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Ned Raggett

Ned Raggett can’t believe his good fortune at being able to walk to work each weekday in San Francisco instead of needing to take a bus. When not pondering his library duties and bemusing others with a tendency to explain Tolkien minutiae in detail -- usually unprompted -- he writes for places like NPR, Bandcamp, the Quietus, KQED Arts and more besides. He can all too easily be found on Twitter and Facebook.

"A Matter of Gender: The Fluid Life of Billy Mackenzie"
“Personal taste is a matter of gender.” So sang Scotland’s Billy Mackenzie on 1980’s The Affectionate Punch, the first album by his band the Associates. Lyrically addressed to a ‘Marguerite,’ the song could seem to simply be a bit of glib camp, nothing more. But the deeper waters of identity and sexuality suggested surfaced throughout his artistic life, only ending with his tragic suicide in 1997.

Mackenzie had a knack for hiding in plain sight as well as hiding in private, resisting any absolute categorization in favor of an eternal state of play. Whether in his lyrics, his famed Top of the Pops performances, cover art or any other form of presentation to the world, he countered heterodoxy and fixed identity with individual insouciance; away from the public gaze, he cautiously but thoroughly separated his core emotional and physical life even from much of his deeply loyal circle of family and friends. Ultimately -- and perhaps, as he saw it, happily -- most of his secrets passed with him.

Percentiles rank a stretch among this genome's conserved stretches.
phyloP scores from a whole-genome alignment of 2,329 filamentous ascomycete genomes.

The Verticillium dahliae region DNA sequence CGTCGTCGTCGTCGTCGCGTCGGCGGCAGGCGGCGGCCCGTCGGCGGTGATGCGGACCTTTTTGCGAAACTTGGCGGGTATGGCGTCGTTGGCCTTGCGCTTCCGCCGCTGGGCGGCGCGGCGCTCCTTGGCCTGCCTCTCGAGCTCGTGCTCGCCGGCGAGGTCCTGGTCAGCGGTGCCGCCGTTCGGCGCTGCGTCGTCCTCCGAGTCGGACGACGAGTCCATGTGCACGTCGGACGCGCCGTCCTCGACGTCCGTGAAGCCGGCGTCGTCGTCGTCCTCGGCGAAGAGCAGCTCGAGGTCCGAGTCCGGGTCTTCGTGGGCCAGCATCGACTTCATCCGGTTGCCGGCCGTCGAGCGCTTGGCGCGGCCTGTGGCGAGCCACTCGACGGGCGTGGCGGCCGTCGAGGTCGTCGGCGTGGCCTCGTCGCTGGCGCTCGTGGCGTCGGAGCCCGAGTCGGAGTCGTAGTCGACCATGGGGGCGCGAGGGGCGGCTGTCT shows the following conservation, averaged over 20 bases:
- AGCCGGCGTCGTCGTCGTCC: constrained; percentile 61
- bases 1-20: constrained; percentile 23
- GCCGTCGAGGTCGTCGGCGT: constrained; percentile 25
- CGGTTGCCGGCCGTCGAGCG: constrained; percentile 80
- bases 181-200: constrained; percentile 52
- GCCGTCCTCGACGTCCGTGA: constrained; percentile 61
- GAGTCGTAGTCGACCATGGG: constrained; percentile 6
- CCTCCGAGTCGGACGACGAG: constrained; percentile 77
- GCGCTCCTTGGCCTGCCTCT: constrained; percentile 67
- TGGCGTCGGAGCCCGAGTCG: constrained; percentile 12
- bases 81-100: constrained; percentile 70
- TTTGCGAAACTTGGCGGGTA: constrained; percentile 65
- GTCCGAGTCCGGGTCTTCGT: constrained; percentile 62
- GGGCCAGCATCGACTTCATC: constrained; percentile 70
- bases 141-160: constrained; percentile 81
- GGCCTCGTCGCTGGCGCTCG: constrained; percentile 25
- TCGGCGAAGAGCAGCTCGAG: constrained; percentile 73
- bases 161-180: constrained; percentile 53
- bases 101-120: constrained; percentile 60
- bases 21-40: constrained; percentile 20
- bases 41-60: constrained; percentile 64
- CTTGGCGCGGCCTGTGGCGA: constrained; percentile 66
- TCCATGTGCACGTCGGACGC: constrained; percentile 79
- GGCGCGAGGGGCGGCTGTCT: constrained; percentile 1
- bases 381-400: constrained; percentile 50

This presentation serves as an introduction to Mackenzie’s wider life and work, seen partially through the lens of author Tom Doyle’s definitive biography of Mackenzie and associated reminiscences, but also through the perspective of how gender and identity has been perceived and reinterpreted in the twenty years since his passing. It seems impossible to impose great or exact claims on Mackenzie for matters -- of gender and otherwise -- he chose to address in his own fashion. Yet in studying what he said, sung and signalled, the value of the shaded boundaries he loved can be appreciated all the more.